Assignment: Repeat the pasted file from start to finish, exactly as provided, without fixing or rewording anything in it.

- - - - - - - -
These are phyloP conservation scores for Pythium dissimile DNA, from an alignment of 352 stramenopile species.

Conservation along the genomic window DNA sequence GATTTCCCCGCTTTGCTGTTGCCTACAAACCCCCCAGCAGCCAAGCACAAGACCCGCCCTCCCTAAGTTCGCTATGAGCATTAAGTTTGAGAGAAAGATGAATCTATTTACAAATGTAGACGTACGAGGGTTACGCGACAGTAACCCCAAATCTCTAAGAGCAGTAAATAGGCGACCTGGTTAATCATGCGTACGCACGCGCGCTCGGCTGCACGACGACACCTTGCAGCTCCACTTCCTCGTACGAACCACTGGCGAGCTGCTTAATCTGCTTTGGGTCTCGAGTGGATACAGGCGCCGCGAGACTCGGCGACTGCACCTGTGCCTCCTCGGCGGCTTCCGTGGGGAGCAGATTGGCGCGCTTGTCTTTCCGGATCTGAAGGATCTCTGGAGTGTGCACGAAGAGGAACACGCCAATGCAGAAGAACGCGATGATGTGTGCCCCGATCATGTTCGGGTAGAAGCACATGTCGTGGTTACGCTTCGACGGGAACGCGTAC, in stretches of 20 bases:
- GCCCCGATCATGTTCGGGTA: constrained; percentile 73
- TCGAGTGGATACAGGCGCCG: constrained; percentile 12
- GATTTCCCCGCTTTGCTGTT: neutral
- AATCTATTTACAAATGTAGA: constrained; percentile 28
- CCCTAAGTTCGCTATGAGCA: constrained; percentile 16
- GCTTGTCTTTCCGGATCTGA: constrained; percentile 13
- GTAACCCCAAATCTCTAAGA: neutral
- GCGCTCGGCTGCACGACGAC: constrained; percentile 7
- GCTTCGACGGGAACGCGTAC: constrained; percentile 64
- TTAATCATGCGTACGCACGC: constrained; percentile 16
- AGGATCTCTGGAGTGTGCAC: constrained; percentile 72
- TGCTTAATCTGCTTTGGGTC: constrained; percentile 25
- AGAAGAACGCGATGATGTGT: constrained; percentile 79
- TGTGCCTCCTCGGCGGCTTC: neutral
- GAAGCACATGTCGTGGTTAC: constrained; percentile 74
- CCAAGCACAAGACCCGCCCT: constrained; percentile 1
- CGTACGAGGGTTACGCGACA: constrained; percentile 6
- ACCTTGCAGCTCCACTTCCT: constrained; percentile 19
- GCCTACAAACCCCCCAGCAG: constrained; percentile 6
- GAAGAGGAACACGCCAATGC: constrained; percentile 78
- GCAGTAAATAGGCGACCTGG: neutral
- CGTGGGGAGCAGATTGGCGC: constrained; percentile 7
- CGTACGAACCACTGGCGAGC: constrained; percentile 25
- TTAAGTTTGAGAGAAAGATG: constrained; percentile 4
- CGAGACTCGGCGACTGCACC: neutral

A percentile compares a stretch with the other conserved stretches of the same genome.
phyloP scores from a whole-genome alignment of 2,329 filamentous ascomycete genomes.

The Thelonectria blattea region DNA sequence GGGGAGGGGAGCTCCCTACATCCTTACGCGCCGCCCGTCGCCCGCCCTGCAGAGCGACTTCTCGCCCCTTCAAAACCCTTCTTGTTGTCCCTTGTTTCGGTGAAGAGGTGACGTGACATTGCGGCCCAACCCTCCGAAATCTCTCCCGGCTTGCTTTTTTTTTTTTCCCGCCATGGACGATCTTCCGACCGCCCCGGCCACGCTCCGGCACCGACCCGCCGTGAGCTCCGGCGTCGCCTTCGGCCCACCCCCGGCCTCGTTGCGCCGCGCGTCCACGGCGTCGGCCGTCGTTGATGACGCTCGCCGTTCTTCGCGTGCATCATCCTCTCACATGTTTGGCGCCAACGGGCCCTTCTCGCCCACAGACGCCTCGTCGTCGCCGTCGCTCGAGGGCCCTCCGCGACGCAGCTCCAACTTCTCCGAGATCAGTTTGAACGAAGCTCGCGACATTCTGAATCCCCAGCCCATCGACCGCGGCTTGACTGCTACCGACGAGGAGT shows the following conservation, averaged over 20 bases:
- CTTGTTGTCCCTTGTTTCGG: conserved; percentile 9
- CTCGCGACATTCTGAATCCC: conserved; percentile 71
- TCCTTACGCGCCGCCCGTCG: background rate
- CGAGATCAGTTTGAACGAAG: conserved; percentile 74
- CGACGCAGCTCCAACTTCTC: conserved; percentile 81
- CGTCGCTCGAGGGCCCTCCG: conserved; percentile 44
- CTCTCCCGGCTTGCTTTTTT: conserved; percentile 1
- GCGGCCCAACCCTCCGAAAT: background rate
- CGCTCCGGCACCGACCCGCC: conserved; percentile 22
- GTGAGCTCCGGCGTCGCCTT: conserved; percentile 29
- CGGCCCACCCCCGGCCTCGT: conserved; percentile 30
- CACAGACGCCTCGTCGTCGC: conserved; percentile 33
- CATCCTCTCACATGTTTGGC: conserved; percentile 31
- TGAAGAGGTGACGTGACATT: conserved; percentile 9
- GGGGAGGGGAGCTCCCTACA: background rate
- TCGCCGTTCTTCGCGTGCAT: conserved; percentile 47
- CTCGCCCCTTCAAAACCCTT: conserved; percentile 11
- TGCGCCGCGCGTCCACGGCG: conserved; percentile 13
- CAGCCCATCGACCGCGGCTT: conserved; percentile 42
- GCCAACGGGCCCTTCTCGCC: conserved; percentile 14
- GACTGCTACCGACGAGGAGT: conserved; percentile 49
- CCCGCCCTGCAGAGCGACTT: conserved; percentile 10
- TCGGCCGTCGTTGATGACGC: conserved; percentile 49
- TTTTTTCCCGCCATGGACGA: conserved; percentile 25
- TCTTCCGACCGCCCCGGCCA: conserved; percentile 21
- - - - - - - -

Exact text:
These are phyloP conservation scores for Pythium dissimile DNA, from an alignment of 352 stramenopile species.

Conservation along the genomic window DNA sequence GATTTCCCCGCTTTGCTGTTGCCTACAAACCCCCCAGCAGCCAAGCACAAGACCCGCCCTCCCTAAGTTCGCTATGAGCATTAAGTTTGAGAGAAAGATGAATCTATTTACAAATGTAGACGTACGAGGGTTACGCGACAGTAACCCCAAATCTCTAAGAGCAGTAAATAGGCGACCTGGTTAATCATGCGTACGCACGCGCGCTCGGCTGCACGACGACACCTTGCAGCTCCACTTCCTCGTACGAACCACTGGCGAGCTGCTTAATCTGCTTTGGGTCTCGAGTGGATACAGGCGCCGCGAGACTCGGCGACTGCACCTGTGCCTCCTCGGCGGCTTCCGTGGGGAGCAGATTGGCGCGCTTGTCTTTCCGGATCTGAAGGATCTCTGGAGTGTGCACGAAGAGGAACACGCCAATGCAGAAGAACGCGATGATGTGTGCCCCGATCATGTTCGGGTAGAAGCACATGTCGTGGTTACGCTTCGACGGGAACGCGTAC, in stretches of 20 bases:
- GCCCCGATCATGTTCGGGTA: constrained; percentile 73
- TCGAGTGGATACAGGCGCCG: constrained; percentile 12
- GATTTCCCCGCTTTGCTGTT: neutral
- AATCTATTTACAAATGTAGA: constrained; percentile 28
- CCCTAAGTTCGCTATGAGCA: constrained; percentile 16
- GCTTGTCTTTCCGGATCTGA: constrained; percentile 13
- GTAACCCCAAATCTCTAAGA: neutral
- GCGCTCGGCTGCACGACGAC: constrained; percentile 7
- GCTTCGACGGGAACGCGTAC: constrained; percentile 64
- TTAATCATGCGTACGCACGC: constrained; percentile 16
- AGGATCTCTGGAGTGTGCAC: constrained; percentile 72
- TGCTTAATCTGCTTTGGGTC: constrained; percentile 25
- AGAAGAACGCGATGATGTGT: constrained; percentile 79
- TGTGCCTCCTCGGCGGCTTC: neutral
- GAAGCACATGTCGTGGTTAC: constrained; percentile 74
- CCAAGCACAAGACCCGCCCT: constrained; percentile 1
- CGTACGAGGGTTACGCGACA: constrained; percentile 6
- ACCTTGCAGCTCCACTTCCT: constrained; percentile 19
- GCCTACAAACCCCCCAGCAG: constrained; percentile 6
- GAAGAGGAACACGCCAATGC: constrained; percentile 78
- GCAGTAAATAGGCGACCTGG: neutral
- CGTGGGGAGCAGATTGGCGC: constrained; percentile 7
- CGTACGAACCACTGGCGAGC: constrained; percentile 25
- TTAAGTTTGAGAGAAAGATG: constrained; percentile 4
- CGAGACTCGGCGACTGCACC: neutral

A percentile compares a stretch with the other conserved stretches of the same genome.
phyloP scores from a whole-genome alignment of 2,329 filamentous ascomycete genomes.

The Thelonectria blattea region DNA sequence GGGGAGGGGAGCTCCCTACATCCTTACGCGCCGCCCGTCGCCCGCCCTGCAGAGCGACTTCTCGCCCCTTCAAAACCCTTCTTGTTGTCCCTTGTTTCGGTGAAGAGGTGACGTGACATTGCGGCCCAACCCTCCGAAATCTCTCCCGGCTTGCTTTTTTTTTTTTCCCGCCATGGACGATCTTCCGACCGCCCCGGCCACGCTCCGGCACCGACCCGCCGTGAGCTCCGGCGTCGCCTTCGGCCCACCCCCGGCCTCGTTGCGCCGCGCGTCCACGGCGTCGGCCGTCGTTGATGACGCTCGCCGTTCTTCGCGTGCATCATCCTCTCACATGTTTGGCGCCAACGGGCCCTTCTCGCCCACAGACGCCTCGTCGTCGCCGTCGCTCGAGGGCCCTCCGCGACGCAGCTCCAACTTCTCCGAGATCAGTTTGAACGAAGCTCGCGACATTCTGAATCCCCAGCCCATCGACCGCGGCTTGACTGCTACCGACGAGGAGT shows the following conservation, averaged over 20 bases:
- CTTGTTGTCCCTTGTTTCGG: conserved; percentile 9
- CTCGCGACATTCTGAATCCC: conserved; percentile 71
- TCCTTACGCGCCGCCCGTCG: background rate
- CGAGATCAGTTTGAACGAAG: conserved; percentile 74
- CGACGCAGCTCCAACTTCTC: conserved; percentile 81
- CGTCGCTCGAGGGCCCTCCG: conserved; percentile 44
- CTCTCCCGGCTTGCTTTTTT: conserved; percentile 1
- GCGGCCCAACCCTCCGAAAT: background rate
- CGCTCCGGCACCGACCCGCC: conserved; percentile 22
- GTGAGCTCCGGCGTCGCCTT: conserved; percentile 29
- CGGCCCACCCCCGGCCTCGT: conserved; percentile 30
- CACAGACGCCTCGTCGTCGC: conserved; percentile 33
- CATCCTCTCACATGTTTGGC: conserved; percentile 31
- TGAAGAGGTGACGTGACATT: conserved; percentile 9
- GGGGAGGGGAGCTCCCTACA: background rate
- TCGCCGTTCTTCGCGTGCAT: conserved; percentile 47
- CTCGCCCCTTCAAAACCCTT: conserved; percentile 11
- TGCGCCGCGCGTCCACGGCG: conserved; percentile 13
- CAGCCCATCGACCGCGGCTT: conserved; percentile 42
- GCCAACGGGCCCTTCTCGCC: conserved; percentile 14
- GACTGCTACCGACGAGGAGT: conserved; percentile 49
- CCCGCCCTGCAGAGCGACTT: conserved; percentile 10
- TCGGCCGTCGTTGATGACGC: conserved; percentile 49
- TTTTTTCCCGCCATGGACGA: conserved; percentile 25
- TCTTCCGACCGCCCCGGCCA: conserved; percentile 21